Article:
IBM Planning Reassignment of Employees, 10,000 Jobs to …

ExampleG: In the previous example, it wouldalso violate the ADA for the employer to offer Jaime the position without thebenefit of health insurance for his dependents. The employer may not reducethe level of health insurance benefits it offers Jaime because his wife has adisability; nor may it subject Jaime to different terms or conditions ofinsurance.

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"Vacant" means that the position is available when the employee asksfor reasonable accommodation, or that the employer knows that it willbecome available within a reasonable amount of time. A "reasonableamount of time" should be determined on a case-by-case basisconsidering relevant facts, such as whether the employer, based onexperience, can anticipate that an appropriate position will becomevacant within a short period of time. A position is considered vacanteven if an employer has posted a notice or announcement seekingapplications for that position. The employer does not have to bump anemployee from a job in order to create a vacancy; nor does it have tocreate a new position.

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Example C: An employer is seeking a reassignment for an employee with a disability. There are no vacant positions today, but the employer has just learned that another employee resigned and that that position will become vacant in four weeks. The impending vacancy is equivalent to the position currently held by the employee with a disability. If the employee is qualified for that position, the employer must offer it to him.

See 42 U.S.C. § 12112(b)(4). Section 501 of the Rehabilitation Act provides the same protections for federal government employees and applicants.
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An employer does not have to provide a reasonable accommodation thatwould cause an "undue hardship" to the employer. Generalizedconclusions will not suffice to support a claim of undue hardship. Instead, undue hardship must be based on an individualizedassessment of current circumstances that show that a specificreasonable accommodation would cause significant difficulty orexpense. A determination of undue hardship should be based onseveral factors, including:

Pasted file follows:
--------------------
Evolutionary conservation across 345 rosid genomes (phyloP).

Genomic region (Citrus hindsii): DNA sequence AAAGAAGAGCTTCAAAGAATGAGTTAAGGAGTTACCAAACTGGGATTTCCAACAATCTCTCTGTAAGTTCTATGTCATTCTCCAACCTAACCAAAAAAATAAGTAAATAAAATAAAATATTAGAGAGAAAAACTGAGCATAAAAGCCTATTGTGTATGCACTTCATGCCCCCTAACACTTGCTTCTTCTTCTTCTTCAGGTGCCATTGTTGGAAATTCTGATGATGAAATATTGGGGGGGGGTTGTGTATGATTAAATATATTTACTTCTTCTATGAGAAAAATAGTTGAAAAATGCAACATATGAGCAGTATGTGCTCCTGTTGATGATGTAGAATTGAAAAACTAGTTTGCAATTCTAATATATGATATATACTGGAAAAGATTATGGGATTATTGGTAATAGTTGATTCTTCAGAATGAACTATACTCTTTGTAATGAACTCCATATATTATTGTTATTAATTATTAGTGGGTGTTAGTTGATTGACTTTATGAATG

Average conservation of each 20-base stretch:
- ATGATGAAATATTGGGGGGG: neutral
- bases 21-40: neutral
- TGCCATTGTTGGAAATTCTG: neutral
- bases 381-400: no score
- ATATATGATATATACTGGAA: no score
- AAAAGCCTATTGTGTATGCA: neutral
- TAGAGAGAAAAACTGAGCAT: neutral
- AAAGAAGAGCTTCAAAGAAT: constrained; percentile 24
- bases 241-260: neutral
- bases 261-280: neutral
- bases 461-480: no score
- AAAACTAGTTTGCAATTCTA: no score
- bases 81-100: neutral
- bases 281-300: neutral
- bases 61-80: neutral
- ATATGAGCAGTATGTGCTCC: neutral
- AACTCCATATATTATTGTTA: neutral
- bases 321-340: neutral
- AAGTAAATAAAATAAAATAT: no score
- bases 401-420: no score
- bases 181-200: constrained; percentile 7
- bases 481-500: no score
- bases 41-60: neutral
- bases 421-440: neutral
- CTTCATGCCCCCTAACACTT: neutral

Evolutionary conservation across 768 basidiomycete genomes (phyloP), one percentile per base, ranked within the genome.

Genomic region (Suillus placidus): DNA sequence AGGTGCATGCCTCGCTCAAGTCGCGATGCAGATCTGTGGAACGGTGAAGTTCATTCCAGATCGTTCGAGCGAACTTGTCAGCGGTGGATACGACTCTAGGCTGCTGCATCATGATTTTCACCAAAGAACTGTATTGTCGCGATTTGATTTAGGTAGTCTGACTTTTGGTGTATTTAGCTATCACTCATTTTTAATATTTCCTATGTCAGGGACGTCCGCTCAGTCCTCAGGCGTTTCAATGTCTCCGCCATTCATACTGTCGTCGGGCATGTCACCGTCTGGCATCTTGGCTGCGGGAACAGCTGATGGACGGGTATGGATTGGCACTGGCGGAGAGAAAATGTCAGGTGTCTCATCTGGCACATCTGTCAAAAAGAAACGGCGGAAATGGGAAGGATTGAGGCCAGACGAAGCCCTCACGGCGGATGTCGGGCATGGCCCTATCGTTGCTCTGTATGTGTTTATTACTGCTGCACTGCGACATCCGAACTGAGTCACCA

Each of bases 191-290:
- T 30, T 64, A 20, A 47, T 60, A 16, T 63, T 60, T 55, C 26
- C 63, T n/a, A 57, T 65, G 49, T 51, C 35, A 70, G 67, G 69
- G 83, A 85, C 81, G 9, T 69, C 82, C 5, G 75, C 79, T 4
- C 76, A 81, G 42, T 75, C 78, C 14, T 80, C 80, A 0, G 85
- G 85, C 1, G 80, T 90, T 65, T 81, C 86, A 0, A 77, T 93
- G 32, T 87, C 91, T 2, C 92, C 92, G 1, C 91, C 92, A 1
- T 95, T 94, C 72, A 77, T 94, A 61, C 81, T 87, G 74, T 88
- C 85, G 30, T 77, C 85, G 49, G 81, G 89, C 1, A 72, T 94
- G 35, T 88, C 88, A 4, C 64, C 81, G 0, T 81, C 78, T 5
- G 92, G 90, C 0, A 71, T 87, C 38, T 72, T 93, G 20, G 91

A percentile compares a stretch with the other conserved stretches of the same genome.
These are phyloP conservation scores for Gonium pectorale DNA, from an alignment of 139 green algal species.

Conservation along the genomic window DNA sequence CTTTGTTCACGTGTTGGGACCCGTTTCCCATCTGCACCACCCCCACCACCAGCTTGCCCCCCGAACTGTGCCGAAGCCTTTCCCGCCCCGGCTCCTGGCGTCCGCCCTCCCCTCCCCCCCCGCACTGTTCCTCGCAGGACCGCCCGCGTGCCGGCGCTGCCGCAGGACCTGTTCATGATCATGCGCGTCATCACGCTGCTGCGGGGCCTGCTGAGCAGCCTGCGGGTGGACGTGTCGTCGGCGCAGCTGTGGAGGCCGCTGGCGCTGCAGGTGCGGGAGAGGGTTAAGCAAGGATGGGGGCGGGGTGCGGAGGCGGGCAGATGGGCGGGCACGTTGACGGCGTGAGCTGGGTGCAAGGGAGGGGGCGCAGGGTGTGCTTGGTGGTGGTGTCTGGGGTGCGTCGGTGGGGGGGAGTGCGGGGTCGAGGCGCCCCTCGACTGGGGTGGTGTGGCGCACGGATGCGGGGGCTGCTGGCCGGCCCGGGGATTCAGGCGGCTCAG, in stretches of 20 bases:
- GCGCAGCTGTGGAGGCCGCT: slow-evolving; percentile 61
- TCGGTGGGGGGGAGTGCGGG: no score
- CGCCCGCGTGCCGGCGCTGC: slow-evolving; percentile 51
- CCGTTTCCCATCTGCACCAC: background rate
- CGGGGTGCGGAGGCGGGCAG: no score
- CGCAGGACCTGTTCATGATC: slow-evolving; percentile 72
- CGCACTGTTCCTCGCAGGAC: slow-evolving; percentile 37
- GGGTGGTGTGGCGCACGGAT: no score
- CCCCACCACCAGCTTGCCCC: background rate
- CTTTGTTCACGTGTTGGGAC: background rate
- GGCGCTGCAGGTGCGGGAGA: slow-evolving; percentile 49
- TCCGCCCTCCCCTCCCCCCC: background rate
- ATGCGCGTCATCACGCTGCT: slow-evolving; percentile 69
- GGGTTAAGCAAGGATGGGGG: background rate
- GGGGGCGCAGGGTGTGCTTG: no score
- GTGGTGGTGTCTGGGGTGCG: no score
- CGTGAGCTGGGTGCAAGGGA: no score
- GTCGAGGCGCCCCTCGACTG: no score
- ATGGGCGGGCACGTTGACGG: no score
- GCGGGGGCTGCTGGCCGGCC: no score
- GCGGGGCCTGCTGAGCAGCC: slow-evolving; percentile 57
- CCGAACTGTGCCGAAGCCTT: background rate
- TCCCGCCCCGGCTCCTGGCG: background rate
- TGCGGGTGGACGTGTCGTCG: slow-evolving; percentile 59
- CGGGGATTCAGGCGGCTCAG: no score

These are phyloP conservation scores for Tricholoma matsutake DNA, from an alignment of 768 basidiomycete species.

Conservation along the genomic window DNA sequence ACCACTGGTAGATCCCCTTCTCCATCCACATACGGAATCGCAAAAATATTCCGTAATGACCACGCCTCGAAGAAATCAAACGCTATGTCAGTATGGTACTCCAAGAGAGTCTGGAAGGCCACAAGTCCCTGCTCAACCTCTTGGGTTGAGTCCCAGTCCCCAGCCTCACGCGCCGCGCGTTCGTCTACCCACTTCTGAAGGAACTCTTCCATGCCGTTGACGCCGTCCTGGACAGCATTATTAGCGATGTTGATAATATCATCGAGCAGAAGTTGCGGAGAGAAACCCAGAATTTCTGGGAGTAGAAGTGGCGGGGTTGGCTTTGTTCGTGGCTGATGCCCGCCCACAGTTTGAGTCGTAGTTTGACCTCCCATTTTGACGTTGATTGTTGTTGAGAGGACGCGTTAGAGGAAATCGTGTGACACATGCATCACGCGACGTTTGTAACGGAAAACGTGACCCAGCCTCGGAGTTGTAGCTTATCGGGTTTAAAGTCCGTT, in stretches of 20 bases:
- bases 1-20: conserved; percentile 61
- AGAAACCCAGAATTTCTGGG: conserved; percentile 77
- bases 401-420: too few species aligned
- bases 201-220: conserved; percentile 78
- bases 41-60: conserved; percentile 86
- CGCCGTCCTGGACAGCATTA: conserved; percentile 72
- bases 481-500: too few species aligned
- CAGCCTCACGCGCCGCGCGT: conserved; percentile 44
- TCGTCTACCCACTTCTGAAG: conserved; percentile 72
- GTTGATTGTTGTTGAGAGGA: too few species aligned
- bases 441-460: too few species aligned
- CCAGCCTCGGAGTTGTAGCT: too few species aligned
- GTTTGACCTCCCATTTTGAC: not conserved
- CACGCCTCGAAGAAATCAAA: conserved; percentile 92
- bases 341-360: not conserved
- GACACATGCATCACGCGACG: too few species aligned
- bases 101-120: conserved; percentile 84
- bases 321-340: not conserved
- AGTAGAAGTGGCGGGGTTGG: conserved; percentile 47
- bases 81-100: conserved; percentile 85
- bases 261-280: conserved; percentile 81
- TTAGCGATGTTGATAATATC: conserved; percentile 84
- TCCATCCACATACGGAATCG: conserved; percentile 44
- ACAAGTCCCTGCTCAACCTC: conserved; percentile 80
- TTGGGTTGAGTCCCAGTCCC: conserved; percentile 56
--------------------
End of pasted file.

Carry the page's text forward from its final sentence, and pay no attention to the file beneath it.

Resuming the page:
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Example B: A convenience store clerk with multiple sclerosis requests that he be allowed to go from working full-time to part- time as a reasonable accommodation because of his disability. The store assigns two clerks per shift, and if the first clerk's hours are reduced, the second clerk's workload will increase significantly beyond his ability to handle his responsibilities. The store determines that such an arrangement will result in inadequate coverage to serve customers in a timely manner, keep the shelves stocked, and maintain store security. Thus, the employer can show undue hardship based on the significant disruption to its operations and, therefore, can refuse to reduce the employee's hours. The employer, however, should explore whether any other reasonable accommodation will assist the store clerk without causing undue hardship.

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Example A: A salesperson took five months of leave as a reasonable accommodation. The company compares the sales records of all salespeople over a one-year period, and any employee whose sales fall more than 25% below the median sales performance of all employees is automatically terminated. The employer terminates the salesperson because she had fallen below the required performance standard. The company did not consider that the reason for her lower sales performance was her five-month leave of absence; nor did it assess her productivity during the period she did work (i.e., prorate her productivity).